Another reason for attending NNJR events is related to one of the common concerns of new drivers: “What happens if there is an issue with my car?” This is another area where the NNJR family excels: no one gets stranded, and everyone helps each other out. From disabled cars hitching rides on someone else’s trailer to borrowing tools or pulling that needed spare part out of thin air, the examples are countless and occur at every venue. Doug Holcomb had difficulties at the September Watkins Glen event, and had more offers of help than he ever could have utilized. Based on what I have seen over the years, this was no surprise. Doug will be authoring an article on his experience, watch for it in next month’s issue. I have seen sets of tires loaned, parts delivered and installed, and repairs ranging from the simple (changing brake pads) to the unbelievable (changing a transmission). Just another day at a NNJR DE event.
The last event of the season at Lightning had a number of examples of folks pitching in. Early in the event, a Cayman broke and Will DiGiovanni spent a good deal of the weekend on his back trying to fix the problem. (I have also seen one of our chief instructors, Mike Carr, underneath a car at so many events I can’t count.) Later in the event John Giove was out on track and had a problem. He relayed to me:
“I had just gone out in Red and was on my second lap when I heard a loud pop and my driver side mirror swung in. My first thought something kicked up and hit the mirror but it was flopping back and forth. I was able to hang on to the mirror with one hand, drive with the other, and then did an abbreviated signal to pit-in. You don’t know how much you actually rely on the driver side mirror until it’s not there. I made it back to the trailer where I started taking things apart. Tom Shih came over to lend a hand. He noticed how the mirror came apart and had an idea on how to get it back together, but at that point I had to meet my student. He asked if I would mind if he worked on the mirror. When I returned the mirror was on the car and working. Tom quietly jumped in to lend a hand. Since I had two student commitments that day it didn’t leave me much time to fix it on my own. I couldn’t thank Tom enough as he saved me from missing another run.”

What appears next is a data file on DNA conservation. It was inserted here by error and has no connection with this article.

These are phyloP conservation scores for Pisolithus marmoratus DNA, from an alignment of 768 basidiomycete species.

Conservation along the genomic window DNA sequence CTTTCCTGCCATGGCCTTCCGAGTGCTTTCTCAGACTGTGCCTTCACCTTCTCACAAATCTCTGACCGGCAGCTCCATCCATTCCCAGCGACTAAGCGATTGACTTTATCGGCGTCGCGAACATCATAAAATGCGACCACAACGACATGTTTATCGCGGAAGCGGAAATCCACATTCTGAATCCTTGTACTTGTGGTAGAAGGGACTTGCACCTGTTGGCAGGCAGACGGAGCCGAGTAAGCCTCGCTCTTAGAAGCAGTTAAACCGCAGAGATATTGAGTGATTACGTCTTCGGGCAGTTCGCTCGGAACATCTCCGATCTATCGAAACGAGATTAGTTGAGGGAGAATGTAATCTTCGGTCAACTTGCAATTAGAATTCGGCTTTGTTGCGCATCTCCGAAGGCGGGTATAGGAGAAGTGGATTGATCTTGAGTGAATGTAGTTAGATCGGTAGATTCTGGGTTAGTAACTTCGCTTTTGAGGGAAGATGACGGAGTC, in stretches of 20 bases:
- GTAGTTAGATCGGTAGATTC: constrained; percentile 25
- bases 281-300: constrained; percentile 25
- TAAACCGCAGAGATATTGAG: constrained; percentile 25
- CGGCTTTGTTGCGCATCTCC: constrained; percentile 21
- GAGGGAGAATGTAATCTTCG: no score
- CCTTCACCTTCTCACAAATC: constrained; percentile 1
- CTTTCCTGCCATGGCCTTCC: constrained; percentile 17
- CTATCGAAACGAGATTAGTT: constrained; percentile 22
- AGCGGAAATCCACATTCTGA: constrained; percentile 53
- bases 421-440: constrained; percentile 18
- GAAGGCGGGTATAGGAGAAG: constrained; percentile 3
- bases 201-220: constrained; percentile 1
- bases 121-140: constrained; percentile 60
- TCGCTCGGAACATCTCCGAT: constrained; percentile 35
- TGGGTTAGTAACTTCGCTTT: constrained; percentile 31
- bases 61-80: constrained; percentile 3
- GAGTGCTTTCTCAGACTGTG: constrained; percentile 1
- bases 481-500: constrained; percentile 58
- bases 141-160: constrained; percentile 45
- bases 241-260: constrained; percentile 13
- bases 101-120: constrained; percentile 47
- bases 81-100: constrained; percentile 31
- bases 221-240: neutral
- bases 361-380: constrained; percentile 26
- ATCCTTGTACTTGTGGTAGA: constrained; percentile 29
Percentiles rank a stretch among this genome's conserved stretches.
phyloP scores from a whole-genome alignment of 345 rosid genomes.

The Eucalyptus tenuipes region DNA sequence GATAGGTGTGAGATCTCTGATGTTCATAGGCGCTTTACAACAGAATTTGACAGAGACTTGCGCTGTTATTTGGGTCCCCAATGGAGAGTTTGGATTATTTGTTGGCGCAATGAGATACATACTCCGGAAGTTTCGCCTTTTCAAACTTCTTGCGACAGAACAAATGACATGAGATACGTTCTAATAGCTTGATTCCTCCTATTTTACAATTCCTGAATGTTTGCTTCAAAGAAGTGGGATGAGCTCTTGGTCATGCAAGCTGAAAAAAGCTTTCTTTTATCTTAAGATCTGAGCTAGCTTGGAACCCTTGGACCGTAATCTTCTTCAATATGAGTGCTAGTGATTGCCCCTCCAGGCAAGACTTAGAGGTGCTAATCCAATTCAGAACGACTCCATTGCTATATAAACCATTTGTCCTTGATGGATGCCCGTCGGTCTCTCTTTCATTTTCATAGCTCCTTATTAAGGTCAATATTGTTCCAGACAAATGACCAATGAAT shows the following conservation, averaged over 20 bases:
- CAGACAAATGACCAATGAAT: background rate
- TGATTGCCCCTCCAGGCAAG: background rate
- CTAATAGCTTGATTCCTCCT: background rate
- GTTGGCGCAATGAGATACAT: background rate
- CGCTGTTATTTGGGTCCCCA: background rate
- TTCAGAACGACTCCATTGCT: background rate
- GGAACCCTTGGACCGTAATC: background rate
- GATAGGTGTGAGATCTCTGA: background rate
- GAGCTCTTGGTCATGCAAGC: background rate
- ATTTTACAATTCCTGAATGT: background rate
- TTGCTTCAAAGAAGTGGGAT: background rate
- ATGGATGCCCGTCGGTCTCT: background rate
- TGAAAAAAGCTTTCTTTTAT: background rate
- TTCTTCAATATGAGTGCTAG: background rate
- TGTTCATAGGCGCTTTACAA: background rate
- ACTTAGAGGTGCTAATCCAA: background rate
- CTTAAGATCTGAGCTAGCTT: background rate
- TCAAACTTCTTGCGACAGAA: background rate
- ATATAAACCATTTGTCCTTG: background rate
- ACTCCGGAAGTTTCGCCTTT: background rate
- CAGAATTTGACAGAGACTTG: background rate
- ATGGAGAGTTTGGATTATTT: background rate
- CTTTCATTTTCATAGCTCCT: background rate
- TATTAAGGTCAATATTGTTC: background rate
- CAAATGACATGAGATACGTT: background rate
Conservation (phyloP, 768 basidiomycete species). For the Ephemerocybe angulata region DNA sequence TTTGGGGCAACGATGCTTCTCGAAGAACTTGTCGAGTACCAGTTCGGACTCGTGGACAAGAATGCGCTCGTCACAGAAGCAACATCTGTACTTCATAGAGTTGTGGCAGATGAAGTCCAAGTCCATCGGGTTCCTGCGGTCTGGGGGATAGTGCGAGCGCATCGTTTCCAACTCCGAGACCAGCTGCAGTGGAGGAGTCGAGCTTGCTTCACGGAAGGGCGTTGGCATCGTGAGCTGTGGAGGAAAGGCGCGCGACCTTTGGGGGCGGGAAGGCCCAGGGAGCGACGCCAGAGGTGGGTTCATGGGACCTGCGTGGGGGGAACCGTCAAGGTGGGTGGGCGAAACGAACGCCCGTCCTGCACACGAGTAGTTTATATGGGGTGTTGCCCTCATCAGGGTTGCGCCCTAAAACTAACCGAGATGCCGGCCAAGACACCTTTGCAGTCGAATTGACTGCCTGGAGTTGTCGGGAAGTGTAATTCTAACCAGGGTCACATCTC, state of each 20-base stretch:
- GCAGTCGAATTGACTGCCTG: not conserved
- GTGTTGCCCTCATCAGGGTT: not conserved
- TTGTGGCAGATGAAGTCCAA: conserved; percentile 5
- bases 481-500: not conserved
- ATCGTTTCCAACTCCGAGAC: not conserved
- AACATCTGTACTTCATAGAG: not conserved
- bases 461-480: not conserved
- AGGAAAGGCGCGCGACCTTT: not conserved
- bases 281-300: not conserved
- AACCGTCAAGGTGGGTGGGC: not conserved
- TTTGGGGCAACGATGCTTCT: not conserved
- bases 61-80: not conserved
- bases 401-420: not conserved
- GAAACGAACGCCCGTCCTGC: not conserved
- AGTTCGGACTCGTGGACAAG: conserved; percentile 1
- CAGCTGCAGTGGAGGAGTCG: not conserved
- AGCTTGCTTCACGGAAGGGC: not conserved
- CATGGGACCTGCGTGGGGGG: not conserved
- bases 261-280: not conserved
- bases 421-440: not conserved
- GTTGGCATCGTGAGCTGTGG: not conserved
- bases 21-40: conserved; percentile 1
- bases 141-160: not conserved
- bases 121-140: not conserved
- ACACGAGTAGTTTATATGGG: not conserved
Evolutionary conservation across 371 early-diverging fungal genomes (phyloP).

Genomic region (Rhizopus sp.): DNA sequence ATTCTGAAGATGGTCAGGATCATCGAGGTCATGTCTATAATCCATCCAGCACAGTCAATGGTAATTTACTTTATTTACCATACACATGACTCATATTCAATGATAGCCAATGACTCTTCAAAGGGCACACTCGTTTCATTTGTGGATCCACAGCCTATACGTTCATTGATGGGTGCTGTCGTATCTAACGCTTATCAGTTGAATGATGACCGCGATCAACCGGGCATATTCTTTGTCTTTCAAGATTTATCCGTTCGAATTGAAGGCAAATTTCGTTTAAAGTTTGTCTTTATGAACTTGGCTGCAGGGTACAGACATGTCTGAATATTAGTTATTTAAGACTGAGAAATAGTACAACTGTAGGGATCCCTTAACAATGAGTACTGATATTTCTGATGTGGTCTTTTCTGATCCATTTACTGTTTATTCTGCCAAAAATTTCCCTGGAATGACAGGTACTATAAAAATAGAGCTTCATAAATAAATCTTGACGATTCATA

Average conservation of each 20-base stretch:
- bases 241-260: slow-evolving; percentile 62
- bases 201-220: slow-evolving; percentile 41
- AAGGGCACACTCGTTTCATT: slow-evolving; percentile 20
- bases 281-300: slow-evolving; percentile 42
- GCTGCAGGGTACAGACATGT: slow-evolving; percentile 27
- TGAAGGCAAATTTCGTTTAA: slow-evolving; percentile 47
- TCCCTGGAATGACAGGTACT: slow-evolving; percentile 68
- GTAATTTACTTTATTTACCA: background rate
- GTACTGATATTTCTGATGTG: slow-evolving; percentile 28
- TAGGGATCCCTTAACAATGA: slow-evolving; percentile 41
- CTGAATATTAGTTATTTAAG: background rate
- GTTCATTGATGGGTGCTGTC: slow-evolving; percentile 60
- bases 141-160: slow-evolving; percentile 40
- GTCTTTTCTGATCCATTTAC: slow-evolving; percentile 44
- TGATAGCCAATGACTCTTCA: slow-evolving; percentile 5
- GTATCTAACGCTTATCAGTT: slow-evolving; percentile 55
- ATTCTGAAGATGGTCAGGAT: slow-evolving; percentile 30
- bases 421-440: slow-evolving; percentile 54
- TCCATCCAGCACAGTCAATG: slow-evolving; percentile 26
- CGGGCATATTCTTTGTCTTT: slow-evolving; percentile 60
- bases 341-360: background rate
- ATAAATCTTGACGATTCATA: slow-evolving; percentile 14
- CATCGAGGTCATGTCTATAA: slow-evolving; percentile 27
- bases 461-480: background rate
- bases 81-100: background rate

Tom was not done yet. Ken Ernsting came off the track on Sunday afternoon with a sickening metallic racket emanating from his car’s engine. The car was quickly shut off but needed a push on to Ken’s trailer. No problem, Tom and five other guys were on the scene and quickly supplied the necessary manpower. The next task was a bit more challenging. Wilson Lau’s 996 Cup car had a broken stub axle and was sitting nearby with only three wheels. Worse, it would take some finagling to get the car turned the car in the right direction to get it lined up before loading into his trailer. Bob Tonczos Jr. and Mike Carr were the ringleaders here along with many helpers. Using one of the club’s dollies as a substitute for the missing wheel, the car was turned around and was ready to be winched up the ramp. Cup cars are very low and ground clearance became an issue. A jack was substituted for the dolly, and along with some well-placed 2×4’s and choreographed directions from Bob, the car was pulled into the trailer inch by inch. A crowd of folks had helped out as a team without a single person having been asked. Just another day at an NNJR DE event.
My next column will be as NNJR president. I am much honored to be granted that privilege. I will commit to you that I will put the same energy into that office as I tried to put into the Driver Education program.